Timothy T. Williams Jr. (305218)
Timothy T. Williams Jr. Credit: T.T. Williams, Jr., Investigations, Inc.

After working for several decades as a detective with the Los Angeles Police Department, Timothy T. Williams Jr. has become an expert on police procedure, use of force, and wrongful convictions.

“Police should look the same in minority communities as White communities,” said Williams.

That’s why he believes it will take a systemic change for the George Floyd Justice in Policing Act to have the intended impact if passed by federal lawmakers.

After a pandemic that culminated in a renewed fight for social and racial justice, America’s criminal justice system will never be the same, said justice experts.

“I don’t think courts are going to go back to business as usual,” said Irma Brown, a retired Los Angeles County Superior Court Judge. “I think it’s certainly necessary that we focus on law enforcement.”

Brown said if law enforcement does things the right way on the street, that will take care of a lot of issues before they even reach the criminal justice system.

Ending no-knock warrants and chokeholds are key portions of the George Floyd Act. To make sure local law enforcement implements those proposed changes, federal funding will likely be tied to the reform.

Experts gathered on May 28 for a virtual panel to discuss the George Floyd Justice in Policing Act and whether it goes far enough.

The deep dive discussion centered around the perspective of Williams, a police procedure expert. Panelists openly debated whether the proposed reforms can survive without reforms in criminal prosecution, parole, probation, and children and family services.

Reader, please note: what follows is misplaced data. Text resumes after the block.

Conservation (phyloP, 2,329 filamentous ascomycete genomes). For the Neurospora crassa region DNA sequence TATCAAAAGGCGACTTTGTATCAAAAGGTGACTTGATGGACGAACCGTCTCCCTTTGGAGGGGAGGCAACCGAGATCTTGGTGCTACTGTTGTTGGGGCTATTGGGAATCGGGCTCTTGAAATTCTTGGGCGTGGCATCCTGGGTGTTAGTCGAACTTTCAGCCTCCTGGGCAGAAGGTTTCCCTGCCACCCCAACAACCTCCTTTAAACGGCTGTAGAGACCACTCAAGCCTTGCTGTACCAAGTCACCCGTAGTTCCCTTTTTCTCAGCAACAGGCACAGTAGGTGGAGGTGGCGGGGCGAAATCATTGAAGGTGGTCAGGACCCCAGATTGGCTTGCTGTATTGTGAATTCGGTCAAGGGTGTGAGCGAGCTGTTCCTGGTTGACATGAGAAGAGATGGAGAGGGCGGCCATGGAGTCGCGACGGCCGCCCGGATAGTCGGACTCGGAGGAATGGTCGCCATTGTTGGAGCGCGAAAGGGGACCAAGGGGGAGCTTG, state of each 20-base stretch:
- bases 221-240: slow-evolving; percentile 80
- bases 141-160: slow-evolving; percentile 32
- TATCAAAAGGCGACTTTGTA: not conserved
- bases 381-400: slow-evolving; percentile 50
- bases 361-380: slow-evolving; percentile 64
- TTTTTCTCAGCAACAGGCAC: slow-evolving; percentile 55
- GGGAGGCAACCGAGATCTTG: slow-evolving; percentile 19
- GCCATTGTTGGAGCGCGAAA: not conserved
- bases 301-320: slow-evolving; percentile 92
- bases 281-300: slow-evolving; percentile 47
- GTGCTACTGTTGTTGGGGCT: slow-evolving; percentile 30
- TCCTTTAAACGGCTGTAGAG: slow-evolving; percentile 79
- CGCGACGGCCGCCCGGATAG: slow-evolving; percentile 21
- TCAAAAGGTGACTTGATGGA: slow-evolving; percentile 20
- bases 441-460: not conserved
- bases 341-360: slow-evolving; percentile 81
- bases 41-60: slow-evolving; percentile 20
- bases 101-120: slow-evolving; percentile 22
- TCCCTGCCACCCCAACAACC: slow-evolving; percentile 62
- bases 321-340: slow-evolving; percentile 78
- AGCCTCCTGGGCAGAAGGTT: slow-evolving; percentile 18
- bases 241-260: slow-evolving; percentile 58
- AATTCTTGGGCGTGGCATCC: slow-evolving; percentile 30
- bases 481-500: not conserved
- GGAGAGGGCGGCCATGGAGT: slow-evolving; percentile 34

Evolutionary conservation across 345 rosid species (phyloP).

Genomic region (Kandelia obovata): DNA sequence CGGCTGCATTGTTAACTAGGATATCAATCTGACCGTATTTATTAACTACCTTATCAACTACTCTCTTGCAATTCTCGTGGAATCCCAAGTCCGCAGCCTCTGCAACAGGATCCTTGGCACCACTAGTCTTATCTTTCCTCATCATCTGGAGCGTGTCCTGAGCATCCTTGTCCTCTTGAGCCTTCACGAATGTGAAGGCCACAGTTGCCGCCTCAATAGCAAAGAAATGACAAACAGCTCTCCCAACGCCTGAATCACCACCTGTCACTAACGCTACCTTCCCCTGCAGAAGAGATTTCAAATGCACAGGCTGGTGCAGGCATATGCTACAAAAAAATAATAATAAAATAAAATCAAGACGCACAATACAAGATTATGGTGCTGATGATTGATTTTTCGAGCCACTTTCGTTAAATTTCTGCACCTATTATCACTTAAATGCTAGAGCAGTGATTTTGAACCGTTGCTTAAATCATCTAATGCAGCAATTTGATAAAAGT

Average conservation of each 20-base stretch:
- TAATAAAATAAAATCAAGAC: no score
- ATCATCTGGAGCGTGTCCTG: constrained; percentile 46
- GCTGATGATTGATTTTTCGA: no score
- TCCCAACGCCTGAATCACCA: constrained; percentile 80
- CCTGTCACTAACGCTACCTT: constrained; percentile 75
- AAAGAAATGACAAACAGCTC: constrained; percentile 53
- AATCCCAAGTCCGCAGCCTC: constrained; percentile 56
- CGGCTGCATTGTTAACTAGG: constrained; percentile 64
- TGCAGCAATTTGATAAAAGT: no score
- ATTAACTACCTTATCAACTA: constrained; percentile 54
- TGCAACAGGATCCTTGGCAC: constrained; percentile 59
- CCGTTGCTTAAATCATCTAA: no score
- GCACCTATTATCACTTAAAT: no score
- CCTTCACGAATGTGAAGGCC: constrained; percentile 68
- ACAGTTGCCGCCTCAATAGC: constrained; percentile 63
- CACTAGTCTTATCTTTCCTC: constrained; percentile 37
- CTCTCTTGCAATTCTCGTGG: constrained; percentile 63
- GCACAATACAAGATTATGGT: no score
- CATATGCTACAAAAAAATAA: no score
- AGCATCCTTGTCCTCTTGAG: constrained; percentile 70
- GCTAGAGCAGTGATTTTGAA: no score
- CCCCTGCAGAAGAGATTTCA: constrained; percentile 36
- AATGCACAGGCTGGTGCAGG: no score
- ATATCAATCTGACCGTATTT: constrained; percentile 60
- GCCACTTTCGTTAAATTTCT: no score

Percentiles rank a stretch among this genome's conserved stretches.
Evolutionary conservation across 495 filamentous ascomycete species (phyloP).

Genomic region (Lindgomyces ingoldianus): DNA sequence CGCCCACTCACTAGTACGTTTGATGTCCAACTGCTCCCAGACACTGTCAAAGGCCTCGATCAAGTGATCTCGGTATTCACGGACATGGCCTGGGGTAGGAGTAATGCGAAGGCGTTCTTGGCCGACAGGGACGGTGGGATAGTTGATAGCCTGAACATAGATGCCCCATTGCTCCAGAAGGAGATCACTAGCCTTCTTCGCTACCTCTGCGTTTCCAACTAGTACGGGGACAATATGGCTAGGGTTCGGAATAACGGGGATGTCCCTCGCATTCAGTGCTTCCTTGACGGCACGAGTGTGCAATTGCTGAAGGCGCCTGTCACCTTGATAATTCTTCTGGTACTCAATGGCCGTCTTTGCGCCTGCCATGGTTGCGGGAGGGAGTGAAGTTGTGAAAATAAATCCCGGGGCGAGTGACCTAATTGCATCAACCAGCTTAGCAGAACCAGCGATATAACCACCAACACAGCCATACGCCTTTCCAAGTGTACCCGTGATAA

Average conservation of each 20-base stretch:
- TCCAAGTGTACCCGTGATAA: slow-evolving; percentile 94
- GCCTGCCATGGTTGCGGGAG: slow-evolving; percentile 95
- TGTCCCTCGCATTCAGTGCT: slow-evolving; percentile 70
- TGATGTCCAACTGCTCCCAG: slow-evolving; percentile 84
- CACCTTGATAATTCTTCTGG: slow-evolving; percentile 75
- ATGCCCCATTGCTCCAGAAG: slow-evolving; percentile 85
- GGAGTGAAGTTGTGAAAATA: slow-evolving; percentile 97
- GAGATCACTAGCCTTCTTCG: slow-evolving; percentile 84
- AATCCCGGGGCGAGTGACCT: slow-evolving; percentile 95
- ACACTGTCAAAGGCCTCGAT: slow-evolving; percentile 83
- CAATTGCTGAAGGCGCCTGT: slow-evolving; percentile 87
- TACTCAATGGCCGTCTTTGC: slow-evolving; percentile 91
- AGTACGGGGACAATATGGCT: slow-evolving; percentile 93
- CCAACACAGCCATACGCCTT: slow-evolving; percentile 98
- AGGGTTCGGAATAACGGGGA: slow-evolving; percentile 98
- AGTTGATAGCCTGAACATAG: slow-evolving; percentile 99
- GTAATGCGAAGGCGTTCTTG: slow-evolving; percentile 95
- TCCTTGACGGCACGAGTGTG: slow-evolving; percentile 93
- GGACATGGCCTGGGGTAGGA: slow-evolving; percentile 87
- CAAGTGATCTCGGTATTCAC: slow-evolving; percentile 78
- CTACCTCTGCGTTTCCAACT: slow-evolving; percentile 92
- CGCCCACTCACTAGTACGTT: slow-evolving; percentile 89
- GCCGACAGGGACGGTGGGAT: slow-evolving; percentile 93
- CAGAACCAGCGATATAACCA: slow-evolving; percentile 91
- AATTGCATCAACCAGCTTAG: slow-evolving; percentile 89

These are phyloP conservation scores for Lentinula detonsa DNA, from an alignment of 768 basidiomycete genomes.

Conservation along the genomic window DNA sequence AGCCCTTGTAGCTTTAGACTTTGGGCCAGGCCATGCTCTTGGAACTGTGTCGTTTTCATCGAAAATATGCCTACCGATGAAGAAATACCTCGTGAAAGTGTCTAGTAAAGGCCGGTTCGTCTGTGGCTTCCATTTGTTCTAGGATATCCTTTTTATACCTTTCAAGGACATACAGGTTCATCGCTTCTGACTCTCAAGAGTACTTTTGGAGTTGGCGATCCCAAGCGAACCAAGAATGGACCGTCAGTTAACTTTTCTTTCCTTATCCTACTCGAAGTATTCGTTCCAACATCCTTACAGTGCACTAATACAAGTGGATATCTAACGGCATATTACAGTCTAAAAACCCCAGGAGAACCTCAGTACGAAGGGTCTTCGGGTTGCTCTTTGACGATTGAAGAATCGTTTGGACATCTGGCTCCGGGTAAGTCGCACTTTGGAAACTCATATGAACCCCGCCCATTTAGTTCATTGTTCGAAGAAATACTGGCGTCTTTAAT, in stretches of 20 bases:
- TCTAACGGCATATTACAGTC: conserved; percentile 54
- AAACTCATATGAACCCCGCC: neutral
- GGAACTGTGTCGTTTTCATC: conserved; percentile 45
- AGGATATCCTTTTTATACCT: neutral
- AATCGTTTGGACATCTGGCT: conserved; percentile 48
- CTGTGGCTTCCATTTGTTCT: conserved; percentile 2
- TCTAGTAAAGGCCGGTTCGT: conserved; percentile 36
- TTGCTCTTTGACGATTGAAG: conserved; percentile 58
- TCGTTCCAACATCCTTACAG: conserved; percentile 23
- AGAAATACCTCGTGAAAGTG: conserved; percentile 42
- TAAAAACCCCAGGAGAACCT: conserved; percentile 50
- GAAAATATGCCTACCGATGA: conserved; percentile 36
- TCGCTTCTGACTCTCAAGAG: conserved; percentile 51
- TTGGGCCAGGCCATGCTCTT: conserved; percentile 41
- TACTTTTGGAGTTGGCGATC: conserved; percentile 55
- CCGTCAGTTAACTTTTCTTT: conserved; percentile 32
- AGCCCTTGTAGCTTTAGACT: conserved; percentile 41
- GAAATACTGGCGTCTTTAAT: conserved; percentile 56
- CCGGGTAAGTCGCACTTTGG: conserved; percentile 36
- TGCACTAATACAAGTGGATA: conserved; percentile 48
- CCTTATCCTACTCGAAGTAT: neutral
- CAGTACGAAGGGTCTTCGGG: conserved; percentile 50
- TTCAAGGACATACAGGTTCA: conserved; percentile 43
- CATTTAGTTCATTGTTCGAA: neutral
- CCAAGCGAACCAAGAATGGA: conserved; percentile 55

“It’s five lifetimes worth of work,” Williams said.

Panelists also wondered aloud whether law enforcement reform or criminal justice reform should come first. However, all agreed that the culture and standards of recruitment in law enforcement need to change.

“Law school is three of four years,” said Brown, who holds the historic distinction of being the first woman ever appointed to the Compton Municipal Court in 1986. “Six months (at the police academy) is not really enough time to train.”

Brown said in her opinion, the proposed federal legislation is primarily focused on federal law enforcement.

“Once there is a uniform standard in law enforcement, then I think we will see fewer and fewer problems,” Brown said.

Williams said it is important for law enforcement to have community-based relationships, taking a holistic approach to protect and serve all residents.